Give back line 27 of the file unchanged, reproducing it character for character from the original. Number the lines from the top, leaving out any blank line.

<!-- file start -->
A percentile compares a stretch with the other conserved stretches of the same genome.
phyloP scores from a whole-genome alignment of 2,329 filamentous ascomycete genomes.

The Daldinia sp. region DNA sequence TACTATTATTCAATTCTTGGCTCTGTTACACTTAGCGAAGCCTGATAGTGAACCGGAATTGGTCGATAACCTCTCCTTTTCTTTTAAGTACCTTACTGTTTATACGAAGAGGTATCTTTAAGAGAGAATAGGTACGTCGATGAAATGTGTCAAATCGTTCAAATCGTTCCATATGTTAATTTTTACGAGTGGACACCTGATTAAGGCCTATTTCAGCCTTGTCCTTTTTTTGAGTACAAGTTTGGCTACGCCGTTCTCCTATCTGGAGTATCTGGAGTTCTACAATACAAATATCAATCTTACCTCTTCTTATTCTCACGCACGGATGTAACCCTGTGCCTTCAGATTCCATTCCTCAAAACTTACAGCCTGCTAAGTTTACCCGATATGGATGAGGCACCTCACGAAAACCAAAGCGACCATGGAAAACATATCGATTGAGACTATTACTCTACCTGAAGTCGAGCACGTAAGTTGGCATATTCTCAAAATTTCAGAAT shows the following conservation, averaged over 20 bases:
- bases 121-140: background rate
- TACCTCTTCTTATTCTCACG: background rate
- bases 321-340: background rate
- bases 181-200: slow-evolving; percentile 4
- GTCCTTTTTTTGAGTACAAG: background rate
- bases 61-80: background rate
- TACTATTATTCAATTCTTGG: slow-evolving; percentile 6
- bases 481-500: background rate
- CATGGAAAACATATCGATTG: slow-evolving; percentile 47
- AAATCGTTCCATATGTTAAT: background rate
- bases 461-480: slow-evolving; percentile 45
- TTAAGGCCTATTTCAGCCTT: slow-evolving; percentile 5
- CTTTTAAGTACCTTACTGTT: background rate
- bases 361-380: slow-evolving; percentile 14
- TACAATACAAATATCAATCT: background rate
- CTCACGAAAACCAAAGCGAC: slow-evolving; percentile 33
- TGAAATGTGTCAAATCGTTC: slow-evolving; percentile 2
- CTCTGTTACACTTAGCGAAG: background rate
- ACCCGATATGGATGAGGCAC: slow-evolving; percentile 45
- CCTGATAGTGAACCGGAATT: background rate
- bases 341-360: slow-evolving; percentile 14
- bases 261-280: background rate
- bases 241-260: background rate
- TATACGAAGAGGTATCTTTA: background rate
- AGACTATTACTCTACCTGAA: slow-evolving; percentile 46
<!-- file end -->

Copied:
- TATACGAAGAGGTATCTTTA: background rate